Which brings me to my first point. Some of the tracks (For example, Quietly Now, Sometimes It Rains In August or A Little Light & Shade) have a clearly defined melodic line which came about through repeated improvisation over the initial loops before I started recording. These had become fixed early on in the creation of the pieces. Other tracks have a less identifiable melody, mainly because the ‘tunes’ were improvised along with the underlying loops. In more recent posts (mainly since the addition of the Looperlative to my recording setup), I’ve purposely recorded passages which could be repeated later on in the track to act as main themes. This sort of spontaneous composition is only really possible with the Looperlative. My previous setup did not allow loops to be dropped in and out during a live performance and consequently if a particular track was to feature a specific melody (as in Bells II; I still can’t believe I recorded that track with just the Boss DD6! It’s so far away from what I can do now with the LP1), it would have to have been written/worked out in advance so that I could play it live at the beginning and end of the piece.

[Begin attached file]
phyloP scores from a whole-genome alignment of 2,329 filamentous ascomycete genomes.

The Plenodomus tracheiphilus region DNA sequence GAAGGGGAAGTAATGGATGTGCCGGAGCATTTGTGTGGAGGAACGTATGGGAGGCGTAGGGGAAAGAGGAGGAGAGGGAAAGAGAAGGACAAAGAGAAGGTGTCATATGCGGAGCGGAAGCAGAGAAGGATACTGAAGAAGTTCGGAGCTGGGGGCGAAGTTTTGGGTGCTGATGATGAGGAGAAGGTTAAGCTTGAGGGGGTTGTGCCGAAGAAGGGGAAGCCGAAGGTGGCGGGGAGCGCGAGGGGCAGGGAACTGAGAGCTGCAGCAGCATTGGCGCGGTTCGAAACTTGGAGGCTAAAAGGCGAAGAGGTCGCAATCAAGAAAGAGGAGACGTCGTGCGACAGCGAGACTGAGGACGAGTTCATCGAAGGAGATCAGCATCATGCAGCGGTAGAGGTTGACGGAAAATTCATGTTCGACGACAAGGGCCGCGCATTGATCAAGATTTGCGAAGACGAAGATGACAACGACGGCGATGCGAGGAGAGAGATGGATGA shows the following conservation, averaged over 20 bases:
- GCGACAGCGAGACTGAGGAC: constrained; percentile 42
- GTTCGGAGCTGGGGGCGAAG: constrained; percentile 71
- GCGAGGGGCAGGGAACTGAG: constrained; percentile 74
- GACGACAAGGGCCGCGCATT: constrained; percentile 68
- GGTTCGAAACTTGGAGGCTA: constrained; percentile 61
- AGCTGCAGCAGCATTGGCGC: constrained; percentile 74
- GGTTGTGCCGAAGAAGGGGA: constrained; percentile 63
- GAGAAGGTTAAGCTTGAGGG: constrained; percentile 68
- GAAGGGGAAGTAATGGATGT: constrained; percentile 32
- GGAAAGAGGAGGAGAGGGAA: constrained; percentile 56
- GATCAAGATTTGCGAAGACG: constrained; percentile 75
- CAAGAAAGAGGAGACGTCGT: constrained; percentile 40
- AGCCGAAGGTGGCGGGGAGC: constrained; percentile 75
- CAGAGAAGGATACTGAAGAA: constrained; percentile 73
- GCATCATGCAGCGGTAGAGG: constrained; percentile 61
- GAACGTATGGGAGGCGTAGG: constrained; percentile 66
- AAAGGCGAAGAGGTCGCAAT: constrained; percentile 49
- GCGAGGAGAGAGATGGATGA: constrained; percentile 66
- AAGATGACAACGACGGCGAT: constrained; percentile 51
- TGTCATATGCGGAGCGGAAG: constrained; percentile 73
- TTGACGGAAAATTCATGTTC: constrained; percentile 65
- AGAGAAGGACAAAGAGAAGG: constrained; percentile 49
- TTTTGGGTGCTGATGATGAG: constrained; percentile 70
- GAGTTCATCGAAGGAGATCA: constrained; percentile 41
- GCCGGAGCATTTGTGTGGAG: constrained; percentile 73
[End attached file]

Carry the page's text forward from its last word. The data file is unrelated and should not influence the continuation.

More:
My question is this; at what point does a particular passage in an improvised performance become the theme? I notice that as I listen to the tracks together more and more, each one (including the tracks with no particular melody) has it’s own little motifs which I end up singing along to. I’m just not sure whether this is through increasing familiarity with the material or because I subliminally had a theme in mind during the original performance. Sometimes these little motifs are at the point where a pre-written tune would come in, sometimes they are the loops themselves.